When pandemic lockdowns hit the real estate industry, showings were halted, homes were yanked off the market, and municipal offices that process closing documents were shuttered. As a result, in March of 2020 nearly 18 percent of purchase contracts in the United States were canceled — though it only took a few months to return to typical levels.
But in 2022, the frequency of canceled deals has begun to rise again, reaching nearly 15 percent in June — the highest rate since the pandemic peak, according to a recent report by Redfin, representing about 60,000 failed home sales across the nation.
The likely culprit: rising mortgage interest rates. The journey from accepted bid to closing day can take to two months or more, and interest rates sometimes shift in the interim. Buyers can lock in rates for certain periods of time, but not all do, and even a small increase can stretch monthly payments out of range and kill a deal. And this year’s rate increases were substantial. Consider, for example, that the average rate for a 30-year, fixed-rate mortgage rose from 3.79 percent in January to 5.3 percent in July. That change would increase a monthly payment by about $90 for every $100,000 borrowed.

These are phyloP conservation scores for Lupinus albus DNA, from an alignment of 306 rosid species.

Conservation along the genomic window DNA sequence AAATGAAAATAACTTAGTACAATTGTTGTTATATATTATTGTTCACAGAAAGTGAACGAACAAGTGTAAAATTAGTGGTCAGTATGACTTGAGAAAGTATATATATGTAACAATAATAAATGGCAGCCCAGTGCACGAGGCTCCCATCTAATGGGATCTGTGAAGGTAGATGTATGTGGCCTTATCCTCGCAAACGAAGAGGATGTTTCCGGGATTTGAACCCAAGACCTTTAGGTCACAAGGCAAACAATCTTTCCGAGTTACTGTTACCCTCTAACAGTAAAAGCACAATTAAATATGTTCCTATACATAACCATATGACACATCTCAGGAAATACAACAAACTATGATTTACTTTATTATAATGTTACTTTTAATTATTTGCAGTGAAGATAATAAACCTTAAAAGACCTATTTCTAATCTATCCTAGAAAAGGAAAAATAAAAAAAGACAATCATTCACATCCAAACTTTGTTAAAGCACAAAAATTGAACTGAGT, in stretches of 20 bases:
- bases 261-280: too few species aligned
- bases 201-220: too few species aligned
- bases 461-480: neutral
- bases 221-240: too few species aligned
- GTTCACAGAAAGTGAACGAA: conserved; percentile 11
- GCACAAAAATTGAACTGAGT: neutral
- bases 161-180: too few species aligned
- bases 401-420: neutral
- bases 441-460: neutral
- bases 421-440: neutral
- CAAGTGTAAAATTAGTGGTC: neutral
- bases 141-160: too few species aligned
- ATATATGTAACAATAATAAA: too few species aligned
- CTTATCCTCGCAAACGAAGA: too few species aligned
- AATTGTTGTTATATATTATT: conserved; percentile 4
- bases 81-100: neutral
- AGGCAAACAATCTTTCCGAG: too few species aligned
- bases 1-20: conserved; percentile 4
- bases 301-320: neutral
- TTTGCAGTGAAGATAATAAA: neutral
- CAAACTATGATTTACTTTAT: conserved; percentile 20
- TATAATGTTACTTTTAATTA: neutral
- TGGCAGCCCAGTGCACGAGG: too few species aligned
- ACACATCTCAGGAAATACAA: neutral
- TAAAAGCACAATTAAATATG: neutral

The locations where the highest percentage of deals fell through in June — many in the South and Southwest — are some of the most popular for buyers. In Las Vegas, just over 27 percent of deals collapsed in June, the highest rate among all markets, according to Redfin. Favored destinations in Florida followed, including Lakeland, Fla., just under 27 percent, and Cape Coral, Fla., just under 26 percent.
This week’s chart shows the U.S. metropolitan markets where the highest share of deals fell through in June.